Supreme Court should quickly reject education savings account law challenge

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In January District Judge James Wilson of Carson City issued an injunction blocking enactment of the Education Savings Accounts (ESA) approved by lawmakers in Senate Bill 302, saying it violated Article 11, Section 6.2 of the state Constitution.

Shortly thereafter Attorney General Adam Laxalt filed a 62-page brief arguing to the state Supreme Court that the injunction should be lifted and the law enacted as written.

In a press release, Laxalt said, “This injunction has disrupted more than 4,000 Nevada families who hoped to benefit from this innovative program. While I believe the harm cited by the plaintiffs is pure conjecture at best, my office continues to work diligently to get a final answer on the constitutionality of ESAs as quickly and efficiently as possible.”

The gist of the attorney general’s argument is the same as made editorially by this newspaper in mid-January.

While the judge ruled that money set aside for public schools funding may not be used for any other purpose, this ignores the fact the state Constitution says lawmakers are to fund public schools “for the population reasonably estimated …”

The Legislature set statewide per pupil funding at $5,710 per pupil in the Distributive School Account (DSA). The ESA bill dictated that most parents who pull their children from public school would be given 90 percent of that amount to fund education by whatever means they choose — private school, tutoring, homeschooling — thus reducing the population and the needed funding.

“Section 6 imposes three clear and specific duties on the Legislature concerning the funding of the public schools — and the Legislature clearly satisfied all three and SB 302 violates none,” the brief explains.

First, lawmakers appropriated money for public schools on a per pupil basis and put $2 billion in general funds into the DSA to cover both the state’s public schools funding and the ESA program.

Next, as required by a 2006 constitutional amendment, lawmakers funded education first with Senate Bill 515 and at a level that meets the constitutional requirement that “the Legislature shall enact one or more appropriations to provide the money the Legislature deems to be sufficient.”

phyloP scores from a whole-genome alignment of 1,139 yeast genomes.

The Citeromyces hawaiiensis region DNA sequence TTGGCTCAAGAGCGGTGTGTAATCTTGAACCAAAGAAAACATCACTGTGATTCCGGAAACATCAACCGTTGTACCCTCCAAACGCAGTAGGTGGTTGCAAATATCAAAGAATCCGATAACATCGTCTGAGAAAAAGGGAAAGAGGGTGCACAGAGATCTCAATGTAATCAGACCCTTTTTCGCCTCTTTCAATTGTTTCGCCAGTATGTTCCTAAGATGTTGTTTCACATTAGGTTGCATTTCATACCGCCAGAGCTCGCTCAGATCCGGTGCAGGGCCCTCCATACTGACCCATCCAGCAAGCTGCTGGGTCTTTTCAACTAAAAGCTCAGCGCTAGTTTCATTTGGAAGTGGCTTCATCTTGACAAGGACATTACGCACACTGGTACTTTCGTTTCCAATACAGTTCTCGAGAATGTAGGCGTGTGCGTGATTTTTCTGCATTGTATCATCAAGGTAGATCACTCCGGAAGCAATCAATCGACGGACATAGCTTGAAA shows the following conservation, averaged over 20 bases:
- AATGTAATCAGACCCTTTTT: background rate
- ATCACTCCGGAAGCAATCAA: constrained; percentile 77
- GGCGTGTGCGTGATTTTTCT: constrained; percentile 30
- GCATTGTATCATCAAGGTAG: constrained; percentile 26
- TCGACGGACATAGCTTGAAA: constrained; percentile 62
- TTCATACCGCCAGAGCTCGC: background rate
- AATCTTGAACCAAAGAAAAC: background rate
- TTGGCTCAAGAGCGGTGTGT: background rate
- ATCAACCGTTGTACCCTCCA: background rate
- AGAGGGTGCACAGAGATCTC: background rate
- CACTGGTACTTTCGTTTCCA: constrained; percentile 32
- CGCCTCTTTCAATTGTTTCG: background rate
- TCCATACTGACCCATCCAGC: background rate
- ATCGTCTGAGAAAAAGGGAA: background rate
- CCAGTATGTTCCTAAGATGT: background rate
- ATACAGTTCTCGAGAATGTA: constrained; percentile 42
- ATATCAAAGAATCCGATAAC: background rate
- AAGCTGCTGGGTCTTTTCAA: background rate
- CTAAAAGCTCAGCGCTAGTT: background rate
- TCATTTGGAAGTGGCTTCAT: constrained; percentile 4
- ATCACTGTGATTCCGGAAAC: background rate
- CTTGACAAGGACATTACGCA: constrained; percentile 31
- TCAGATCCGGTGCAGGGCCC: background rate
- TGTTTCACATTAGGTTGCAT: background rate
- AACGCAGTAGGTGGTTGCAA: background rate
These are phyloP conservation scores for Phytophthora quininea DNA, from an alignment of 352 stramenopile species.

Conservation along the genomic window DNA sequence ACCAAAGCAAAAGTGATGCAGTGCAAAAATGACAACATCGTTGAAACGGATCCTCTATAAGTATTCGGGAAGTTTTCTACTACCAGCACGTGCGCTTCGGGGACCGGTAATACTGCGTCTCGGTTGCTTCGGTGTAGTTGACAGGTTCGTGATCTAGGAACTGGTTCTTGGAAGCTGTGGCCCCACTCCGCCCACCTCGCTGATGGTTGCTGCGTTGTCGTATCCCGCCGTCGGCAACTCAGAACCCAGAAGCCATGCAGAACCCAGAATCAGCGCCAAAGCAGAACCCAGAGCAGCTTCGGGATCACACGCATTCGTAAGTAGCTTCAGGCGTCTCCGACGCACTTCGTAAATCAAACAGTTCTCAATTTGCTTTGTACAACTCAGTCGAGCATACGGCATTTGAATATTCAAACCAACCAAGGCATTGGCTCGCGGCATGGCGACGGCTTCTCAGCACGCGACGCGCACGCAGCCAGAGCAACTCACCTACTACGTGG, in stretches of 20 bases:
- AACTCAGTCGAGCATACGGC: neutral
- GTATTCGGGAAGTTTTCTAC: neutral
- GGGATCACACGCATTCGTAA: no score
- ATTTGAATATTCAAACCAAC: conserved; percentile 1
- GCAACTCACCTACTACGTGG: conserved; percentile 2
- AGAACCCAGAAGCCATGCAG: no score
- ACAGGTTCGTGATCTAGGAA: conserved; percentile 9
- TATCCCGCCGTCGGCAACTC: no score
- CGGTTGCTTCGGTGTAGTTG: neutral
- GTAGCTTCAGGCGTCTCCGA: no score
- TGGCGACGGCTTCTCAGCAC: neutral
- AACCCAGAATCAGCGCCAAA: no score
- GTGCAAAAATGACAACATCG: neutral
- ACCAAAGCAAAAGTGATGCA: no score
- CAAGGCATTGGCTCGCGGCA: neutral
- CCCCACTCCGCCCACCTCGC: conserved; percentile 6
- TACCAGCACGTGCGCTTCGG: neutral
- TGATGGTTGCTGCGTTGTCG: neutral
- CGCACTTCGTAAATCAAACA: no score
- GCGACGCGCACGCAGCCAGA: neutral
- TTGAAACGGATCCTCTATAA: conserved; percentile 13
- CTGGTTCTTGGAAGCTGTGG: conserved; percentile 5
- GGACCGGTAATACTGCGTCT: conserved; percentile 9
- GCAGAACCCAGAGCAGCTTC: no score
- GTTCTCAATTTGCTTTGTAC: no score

The brief makes it clear the lawmakers deemed sufficient a per pupil funding level of $5,710 on average across the state and the same lawmakers said parents could tap a savings account amounting to 90 percent of that per pupil amount from the same state appropriation for the purpose of educating the public’s children somewhere other than a public school.

This counters Judge Wilson’s claim that the $2 billion DSA was inviolate and could not be tapped for any purpose other than funding public schools, even though the funding was based on a per pupil basis as are the ESAs.

The attorney general’s brief pointed out repeatedly that the state Constitution merely requires public schools to be funded at a level the “Legislature deems to be sufficient,” and the law funding public schools was passed three days after the ESA law; therefore, lawmakers deemed that amount sufficient.

How are parents of public school children harmed if their schools get 10 percent of the funding for pupils who are not in their public school population? Additionally, public school districts keep local and federal funding. Seems like a benefit more than an irreparable harm to the parents of public school children.

Tamerlin Godley, an attorney for parents challenging the ESA law, was quoted in the press as saying the Constitution creates a “lock box” on public schools funds and the money must be used solely at public schools. That is basically what the district judge ruled, though no one cites specifically where that “lock box” language resides in the Constitution.

The case is being expedited by the Supreme Court. The plaintiffs have three weeks to reply to Laxalt’s brief and the case could be heard and/or decided by the justices in a matter of weeks.

We urge the Supreme Court justices to give this case its highest priority so the parents and children of Nevada may plan their educational futures. — TM

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